Pension Reform Handbook: A Starter Guide for Reformers
Source: Reason Foundation
Depending on what assumptions you use, current state and local government workers will earn between $4 trillion and $8 trillion in retirement benefits by the time they retire. But jurisdictions across the nation—from small special districts to large state governments—face a serious problem: in some cases, pension systems have only a fraction of the assets they need to meet their obligations. The existence of massive unfunded liabilities undermines the soundness of pension plans and threatens the fiscal stability of governments.
In almost every case, dealing with these serious problems is guaranteed to be a complex and politically contentious process. But the good news is that a number of jurisdictions have paved the way for substantive reform, and several state and local governments now stand as models from which others can learn.
This handbook aims to capture the experience of policymakers in those jurisdictions and bring together the best practices that have emerged from their reform efforts, as well as the important lessons learned. By presenting these alongside the general principles and approaches that work to reform public policy, this handbook represents a “what you need to know” starter guide for anyone planning to reform their jurisdiction’s pension system.
Annual Privatization Report 2014
Now in its 27th year of publication, Reason Foundation’s Annual Privatization Report is the world’s longest running and most comprehensive report on privatization news, developments and trends.
Annual Privatization Report 2014 details the latest on privatization and government reform initiatives at all levels of government.
Transit Utilization and Traffic Congestion: Is There a Connection?
Source: Reason Foundation
+ Statistical analysis of the 74 largest urbanized areas in the U.S. over a 26-year period suggests that increasing transit utilization does not lead to a reduction in traffic congestion; nor does decreasing transit utilization lead to an increase in traffic congestion.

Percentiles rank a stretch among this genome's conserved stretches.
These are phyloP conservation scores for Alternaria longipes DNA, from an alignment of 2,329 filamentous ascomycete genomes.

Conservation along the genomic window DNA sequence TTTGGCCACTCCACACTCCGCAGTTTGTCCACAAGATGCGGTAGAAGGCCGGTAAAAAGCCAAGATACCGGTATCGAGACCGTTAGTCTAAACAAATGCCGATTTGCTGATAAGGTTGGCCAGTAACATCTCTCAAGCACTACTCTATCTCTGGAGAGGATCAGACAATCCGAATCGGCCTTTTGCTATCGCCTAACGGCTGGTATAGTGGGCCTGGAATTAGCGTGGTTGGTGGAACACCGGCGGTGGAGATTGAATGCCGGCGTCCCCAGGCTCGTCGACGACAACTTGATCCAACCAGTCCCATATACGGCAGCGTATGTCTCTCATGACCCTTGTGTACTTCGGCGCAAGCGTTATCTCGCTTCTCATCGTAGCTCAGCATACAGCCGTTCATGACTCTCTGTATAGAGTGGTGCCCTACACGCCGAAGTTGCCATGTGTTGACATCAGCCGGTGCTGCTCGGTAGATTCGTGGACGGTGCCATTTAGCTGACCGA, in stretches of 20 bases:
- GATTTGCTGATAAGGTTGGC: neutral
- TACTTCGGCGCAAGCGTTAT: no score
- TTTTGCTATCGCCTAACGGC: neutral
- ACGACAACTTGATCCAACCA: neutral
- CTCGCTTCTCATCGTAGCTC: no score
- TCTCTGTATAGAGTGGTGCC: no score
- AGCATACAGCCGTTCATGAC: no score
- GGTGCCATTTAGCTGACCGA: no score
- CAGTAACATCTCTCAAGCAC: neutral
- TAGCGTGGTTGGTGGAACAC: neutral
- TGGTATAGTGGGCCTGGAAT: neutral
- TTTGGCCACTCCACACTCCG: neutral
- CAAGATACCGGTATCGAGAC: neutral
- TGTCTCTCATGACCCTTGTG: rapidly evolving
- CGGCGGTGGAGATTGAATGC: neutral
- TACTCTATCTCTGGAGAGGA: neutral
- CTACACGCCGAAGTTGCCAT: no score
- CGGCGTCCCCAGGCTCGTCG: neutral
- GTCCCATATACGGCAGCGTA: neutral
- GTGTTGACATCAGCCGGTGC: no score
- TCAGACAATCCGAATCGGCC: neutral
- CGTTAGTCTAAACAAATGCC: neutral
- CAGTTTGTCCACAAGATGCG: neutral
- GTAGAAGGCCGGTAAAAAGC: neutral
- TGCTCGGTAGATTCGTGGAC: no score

+ Policies designed to promote transit utilization can in certain instances increase traffic congestion—as appears to have been the case in Portland, Oregon.
+ Vehicle-miles traveled per freeway lane-mile is strongly correlated with traffic congestion: the more people drive relative to available freeway capacity, the worse congestion gets.
+ Data from New York and Los Angeles indicate that the most effective way to increase transit utilization is by reducing fares, as well as by improving basic, pre-existing service.
Interstate 2.0: Modernizing the Interstate Highway System Via Toll Finance
Source: Reason Foundation
The Interstate highway system is America’s most important surface transportation system. With just 2.5% of the nation’s lane-miles of highway, it handles some 25% of all vehicle miles of travel. It served to open the country to trade and travel, enabling the just-in-time logistics system at the heart of U.S. goods movement. Yet the first-generation Interstate system is wearing out. Most of the pavement has exceeded or is nearing its 50-year design life, meaning that nearly the entire system will need reconstruction over the next two decades. In addition, more than a hundred interchanges are major bottlenecks, needing redesign and reconstruction, and about 200 corridors need additional lanes to cope with current and projected traffic.
The need for massive investment to transform the first-generation Interstate into what this report calls Interstate 2.0 occurs just as our 20th-century highway funding system—based on fuel taxes and state and federal highway trust funds—is running out of gas. Steady increases in vehicle fuel economy, the lack of inflation indexing of fuel tax rates, and political gridlock over increasing fuel tax rates all make it very difficult even to maintain current pavement and bridge conditions and prevent congestion from getting even worse. The transportation community agrees that we need to phase out fuel taxes and replace them with a more sustainable funding source, generally agreed to be mileage-based user fees of some sort. But no consensus exists on how and when to do this.